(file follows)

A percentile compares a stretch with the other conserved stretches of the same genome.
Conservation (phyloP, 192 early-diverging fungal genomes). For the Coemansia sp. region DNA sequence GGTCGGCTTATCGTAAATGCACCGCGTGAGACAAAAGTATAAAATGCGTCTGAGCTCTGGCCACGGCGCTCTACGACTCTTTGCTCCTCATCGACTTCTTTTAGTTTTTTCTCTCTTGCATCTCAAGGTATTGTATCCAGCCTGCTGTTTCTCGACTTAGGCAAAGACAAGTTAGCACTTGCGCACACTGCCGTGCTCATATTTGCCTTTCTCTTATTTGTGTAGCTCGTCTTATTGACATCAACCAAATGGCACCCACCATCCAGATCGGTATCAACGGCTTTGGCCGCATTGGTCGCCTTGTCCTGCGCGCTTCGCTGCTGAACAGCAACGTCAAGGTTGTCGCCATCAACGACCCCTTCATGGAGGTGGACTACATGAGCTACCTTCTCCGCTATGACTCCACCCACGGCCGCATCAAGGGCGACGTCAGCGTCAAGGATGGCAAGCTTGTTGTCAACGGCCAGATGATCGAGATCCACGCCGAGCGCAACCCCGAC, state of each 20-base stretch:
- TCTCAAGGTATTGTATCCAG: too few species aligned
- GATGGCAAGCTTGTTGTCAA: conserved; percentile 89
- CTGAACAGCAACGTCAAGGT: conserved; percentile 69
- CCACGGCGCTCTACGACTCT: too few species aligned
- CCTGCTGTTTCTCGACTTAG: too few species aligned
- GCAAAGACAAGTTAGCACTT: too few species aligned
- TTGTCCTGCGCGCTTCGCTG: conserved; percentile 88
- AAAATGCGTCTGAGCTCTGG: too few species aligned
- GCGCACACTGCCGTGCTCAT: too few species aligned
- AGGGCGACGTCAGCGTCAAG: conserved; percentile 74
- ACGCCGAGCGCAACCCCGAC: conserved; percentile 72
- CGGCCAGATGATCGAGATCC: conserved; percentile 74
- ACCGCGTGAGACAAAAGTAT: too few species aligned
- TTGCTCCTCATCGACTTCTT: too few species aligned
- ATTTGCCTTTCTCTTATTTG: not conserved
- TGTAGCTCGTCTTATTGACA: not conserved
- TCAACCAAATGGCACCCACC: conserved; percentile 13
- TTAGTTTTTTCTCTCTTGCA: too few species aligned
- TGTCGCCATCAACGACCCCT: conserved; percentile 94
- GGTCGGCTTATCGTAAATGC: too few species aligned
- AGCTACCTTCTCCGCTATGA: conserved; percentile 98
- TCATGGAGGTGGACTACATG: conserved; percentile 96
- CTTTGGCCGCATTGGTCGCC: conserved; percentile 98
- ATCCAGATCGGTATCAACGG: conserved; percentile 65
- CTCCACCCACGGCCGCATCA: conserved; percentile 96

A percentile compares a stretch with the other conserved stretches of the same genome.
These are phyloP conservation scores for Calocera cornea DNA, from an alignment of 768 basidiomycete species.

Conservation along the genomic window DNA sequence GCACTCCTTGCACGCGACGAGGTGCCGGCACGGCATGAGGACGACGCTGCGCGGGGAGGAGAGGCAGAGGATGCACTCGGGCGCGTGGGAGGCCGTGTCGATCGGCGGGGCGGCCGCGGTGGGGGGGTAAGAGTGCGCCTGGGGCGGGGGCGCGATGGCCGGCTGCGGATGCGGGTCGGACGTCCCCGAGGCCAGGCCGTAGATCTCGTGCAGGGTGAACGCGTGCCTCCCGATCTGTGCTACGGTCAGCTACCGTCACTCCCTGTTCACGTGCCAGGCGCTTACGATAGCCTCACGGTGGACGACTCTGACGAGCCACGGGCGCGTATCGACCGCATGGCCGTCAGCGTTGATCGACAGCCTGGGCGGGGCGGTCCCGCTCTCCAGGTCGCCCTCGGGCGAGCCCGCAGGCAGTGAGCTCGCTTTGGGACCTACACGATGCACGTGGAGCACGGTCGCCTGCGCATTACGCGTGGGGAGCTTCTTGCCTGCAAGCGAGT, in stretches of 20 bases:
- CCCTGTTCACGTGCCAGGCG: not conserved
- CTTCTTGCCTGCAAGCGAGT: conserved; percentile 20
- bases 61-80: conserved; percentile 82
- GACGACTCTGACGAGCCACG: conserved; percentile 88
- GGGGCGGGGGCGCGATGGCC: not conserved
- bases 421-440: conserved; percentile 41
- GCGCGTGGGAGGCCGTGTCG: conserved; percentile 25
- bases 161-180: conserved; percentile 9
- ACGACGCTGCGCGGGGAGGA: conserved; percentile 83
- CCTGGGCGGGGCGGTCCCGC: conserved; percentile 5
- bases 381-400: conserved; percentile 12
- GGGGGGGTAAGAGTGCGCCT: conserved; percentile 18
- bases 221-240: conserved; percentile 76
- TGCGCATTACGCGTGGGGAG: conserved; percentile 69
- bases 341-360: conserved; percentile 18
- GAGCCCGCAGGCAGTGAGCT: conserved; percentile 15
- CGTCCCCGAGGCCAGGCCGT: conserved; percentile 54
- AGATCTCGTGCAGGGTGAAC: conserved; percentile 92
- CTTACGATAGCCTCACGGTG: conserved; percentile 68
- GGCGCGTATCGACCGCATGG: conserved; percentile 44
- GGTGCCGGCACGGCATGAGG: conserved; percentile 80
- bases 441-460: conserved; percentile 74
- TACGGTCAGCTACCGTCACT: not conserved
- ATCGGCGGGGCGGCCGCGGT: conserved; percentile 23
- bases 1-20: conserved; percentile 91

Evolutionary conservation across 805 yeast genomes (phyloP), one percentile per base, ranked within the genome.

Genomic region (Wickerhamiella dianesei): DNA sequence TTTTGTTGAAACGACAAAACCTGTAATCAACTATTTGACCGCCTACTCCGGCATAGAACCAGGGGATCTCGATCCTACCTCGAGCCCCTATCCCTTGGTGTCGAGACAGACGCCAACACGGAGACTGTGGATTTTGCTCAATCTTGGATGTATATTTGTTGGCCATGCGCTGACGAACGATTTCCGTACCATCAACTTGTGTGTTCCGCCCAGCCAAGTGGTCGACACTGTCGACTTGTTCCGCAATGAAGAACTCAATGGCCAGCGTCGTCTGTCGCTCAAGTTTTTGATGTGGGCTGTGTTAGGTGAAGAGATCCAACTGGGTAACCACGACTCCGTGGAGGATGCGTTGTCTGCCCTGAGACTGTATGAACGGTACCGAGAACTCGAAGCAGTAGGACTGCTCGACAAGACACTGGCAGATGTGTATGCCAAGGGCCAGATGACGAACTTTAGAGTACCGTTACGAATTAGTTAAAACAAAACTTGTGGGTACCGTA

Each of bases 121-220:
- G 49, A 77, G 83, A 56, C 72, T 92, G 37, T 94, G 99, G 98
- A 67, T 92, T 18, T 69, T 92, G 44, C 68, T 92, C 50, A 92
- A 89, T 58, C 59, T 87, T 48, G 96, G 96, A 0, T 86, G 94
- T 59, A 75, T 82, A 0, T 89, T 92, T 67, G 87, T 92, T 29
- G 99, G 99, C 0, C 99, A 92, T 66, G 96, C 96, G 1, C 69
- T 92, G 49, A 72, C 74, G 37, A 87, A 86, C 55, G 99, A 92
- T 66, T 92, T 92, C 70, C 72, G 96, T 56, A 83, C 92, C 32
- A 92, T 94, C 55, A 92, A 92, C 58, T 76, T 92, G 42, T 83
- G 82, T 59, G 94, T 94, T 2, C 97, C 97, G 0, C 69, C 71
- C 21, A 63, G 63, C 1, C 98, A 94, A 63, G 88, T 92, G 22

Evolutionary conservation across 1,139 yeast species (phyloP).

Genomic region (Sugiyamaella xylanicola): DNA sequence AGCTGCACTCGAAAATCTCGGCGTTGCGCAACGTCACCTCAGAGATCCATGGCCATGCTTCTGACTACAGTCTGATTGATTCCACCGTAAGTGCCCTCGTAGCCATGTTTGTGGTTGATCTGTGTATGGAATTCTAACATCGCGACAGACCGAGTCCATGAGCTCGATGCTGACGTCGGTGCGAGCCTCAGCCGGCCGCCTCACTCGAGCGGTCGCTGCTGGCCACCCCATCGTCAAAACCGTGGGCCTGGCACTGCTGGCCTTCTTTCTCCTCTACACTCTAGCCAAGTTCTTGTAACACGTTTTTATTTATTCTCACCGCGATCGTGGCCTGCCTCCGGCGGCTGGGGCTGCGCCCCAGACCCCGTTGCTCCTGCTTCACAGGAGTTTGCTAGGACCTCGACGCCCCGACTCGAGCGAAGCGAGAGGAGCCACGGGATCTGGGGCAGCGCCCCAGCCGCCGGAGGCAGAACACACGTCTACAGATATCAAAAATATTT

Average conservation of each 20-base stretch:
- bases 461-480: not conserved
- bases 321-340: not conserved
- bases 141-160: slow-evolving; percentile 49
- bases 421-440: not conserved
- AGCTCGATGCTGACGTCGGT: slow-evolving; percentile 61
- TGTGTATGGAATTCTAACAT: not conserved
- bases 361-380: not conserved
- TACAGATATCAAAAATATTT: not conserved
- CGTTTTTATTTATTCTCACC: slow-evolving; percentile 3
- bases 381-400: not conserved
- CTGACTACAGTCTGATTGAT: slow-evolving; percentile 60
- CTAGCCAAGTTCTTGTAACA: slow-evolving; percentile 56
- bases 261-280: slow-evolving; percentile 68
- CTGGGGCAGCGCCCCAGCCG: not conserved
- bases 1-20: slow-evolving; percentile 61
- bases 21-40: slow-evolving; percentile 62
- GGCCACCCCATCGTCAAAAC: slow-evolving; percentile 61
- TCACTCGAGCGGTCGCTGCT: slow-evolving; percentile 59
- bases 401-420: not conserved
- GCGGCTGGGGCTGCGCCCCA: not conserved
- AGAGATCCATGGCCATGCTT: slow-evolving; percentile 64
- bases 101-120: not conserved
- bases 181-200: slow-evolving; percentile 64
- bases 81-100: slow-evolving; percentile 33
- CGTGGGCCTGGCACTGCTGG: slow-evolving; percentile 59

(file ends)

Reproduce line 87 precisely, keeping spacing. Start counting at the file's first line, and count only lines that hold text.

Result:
- bases 21-40: slow-evolving; percentile 62